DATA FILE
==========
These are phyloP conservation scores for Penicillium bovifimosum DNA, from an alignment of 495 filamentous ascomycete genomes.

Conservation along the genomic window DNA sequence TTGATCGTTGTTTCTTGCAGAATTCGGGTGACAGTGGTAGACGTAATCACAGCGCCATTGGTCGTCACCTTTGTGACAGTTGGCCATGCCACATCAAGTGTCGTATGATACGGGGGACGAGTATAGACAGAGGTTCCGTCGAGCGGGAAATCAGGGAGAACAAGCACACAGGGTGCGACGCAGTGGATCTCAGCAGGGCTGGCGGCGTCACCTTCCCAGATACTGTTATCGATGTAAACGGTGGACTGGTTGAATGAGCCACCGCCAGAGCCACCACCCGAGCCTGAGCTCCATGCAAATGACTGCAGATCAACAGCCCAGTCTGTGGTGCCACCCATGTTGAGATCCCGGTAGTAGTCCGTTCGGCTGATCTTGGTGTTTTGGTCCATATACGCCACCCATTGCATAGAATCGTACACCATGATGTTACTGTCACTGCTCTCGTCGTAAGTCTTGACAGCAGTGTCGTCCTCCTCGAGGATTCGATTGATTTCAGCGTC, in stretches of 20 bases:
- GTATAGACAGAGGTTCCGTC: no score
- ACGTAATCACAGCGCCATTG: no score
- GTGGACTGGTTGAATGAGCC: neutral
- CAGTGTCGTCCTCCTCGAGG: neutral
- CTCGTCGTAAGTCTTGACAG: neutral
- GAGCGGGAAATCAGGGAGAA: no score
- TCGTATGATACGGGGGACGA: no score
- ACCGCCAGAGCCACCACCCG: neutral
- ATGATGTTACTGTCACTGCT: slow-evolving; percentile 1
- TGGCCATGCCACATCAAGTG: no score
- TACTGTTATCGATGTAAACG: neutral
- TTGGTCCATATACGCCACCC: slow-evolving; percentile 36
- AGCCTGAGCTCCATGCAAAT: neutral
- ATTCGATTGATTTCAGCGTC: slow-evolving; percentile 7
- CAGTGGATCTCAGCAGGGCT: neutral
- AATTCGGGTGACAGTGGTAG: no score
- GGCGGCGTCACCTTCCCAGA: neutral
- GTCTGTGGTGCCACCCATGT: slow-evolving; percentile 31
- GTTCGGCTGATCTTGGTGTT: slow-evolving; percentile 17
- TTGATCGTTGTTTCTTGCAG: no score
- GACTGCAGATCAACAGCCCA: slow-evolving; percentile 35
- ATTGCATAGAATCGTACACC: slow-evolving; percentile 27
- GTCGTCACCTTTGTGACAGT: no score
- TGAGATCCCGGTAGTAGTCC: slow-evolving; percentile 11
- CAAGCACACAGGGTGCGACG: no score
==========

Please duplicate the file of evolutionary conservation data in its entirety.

These are phyloP conservation scores for Penicillium bovifimosum DNA, from an alignment of 495 filamentous ascomycete genomes.

Conservation along the genomic window DNA sequence TTGATCGTTGTTTCTTGCAGAATTCGGGTGACAGTGGTAGACGTAATCACAGCGCCATTGGTCGTCACCTTTGTGACAGTTGGCCATGCCACATCAAGTGTCGTATGATACGGGGGACGAGTATAGACAGAGGTTCCGTCGAGCGGGAAATCAGGGAGAACAAGCACACAGGGTGCGACGCAGTGGATCTCAGCAGGGCTGGCGGCGTCACCTTCCCAGATACTGTTATCGATGTAAACGGTGGACTGGTTGAATGAGCCACCGCCAGAGCCACCACCCGAGCCTGAGCTCCATGCAAATGACTGCAGATCAACAGCCCAGTCTGTGGTGCCACCCATGTTGAGATCCCGGTAGTAGTCCGTTCGGCTGATCTTGGTGTTTTGGTCCATATACGCCACCCATTGCATAGAATCGTACACCATGATGTTACTGTCACTGCTCTCGTCGTAAGTCTTGACAGCAGTGTCGTCCTCCTCGAGGATTCGATTGATTTCAGCGTC, in stretches of 20 bases:
- GTATAGACAGAGGTTCCGTC: no score
- ACGTAATCACAGCGCCATTG: no score
- GTGGACTGGTTGAATGAGCC: neutral
- CAGTGTCGTCCTCCTCGAGG: neutral
- CTCGTCGTAAGTCTTGACAG: neutral
- GAGCGGGAAATCAGGGAGAA: no score
- TCGTATGATACGGGGGACGA: no score
- ACCGCCAGAGCCACCACCCG: neutral
- ATGATGTTACTGTCACTGCT: slow-evolving; percentile 1
- TGGCCATGCCACATCAAGTG: no score
- TACTGTTATCGATGTAAACG: neutral
- TTGGTCCATATACGCCACCC: slow-evolving; percentile 36
- AGCCTGAGCTCCATGCAAAT: neutral
- ATTCGATTGATTTCAGCGTC: slow-evolving; percentile 7
- CAGTGGATCTCAGCAGGGCT: neutral
- AATTCGGGTGACAGTGGTAG: no score
- GGCGGCGTCACCTTCCCAGA: neutral
- GTCTGTGGTGCCACCCATGT: slow-evolving; percentile 31
- GTTCGGCTGATCTTGGTGTT: slow-evolving; percentile 17
- TTGATCGTTGTTTCTTGCAG: no score
- GACTGCAGATCAACAGCCCA: slow-evolving; percentile 35
- ATTGCATAGAATCGTACACC: slow-evolving; percentile 27
- GTCGTCACCTTTGTGACAGT: no score
- TGAGATCCCGGTAGTAGTCC: slow-evolving; percentile 11
- CAAGCACACAGGGTGCGACG: no score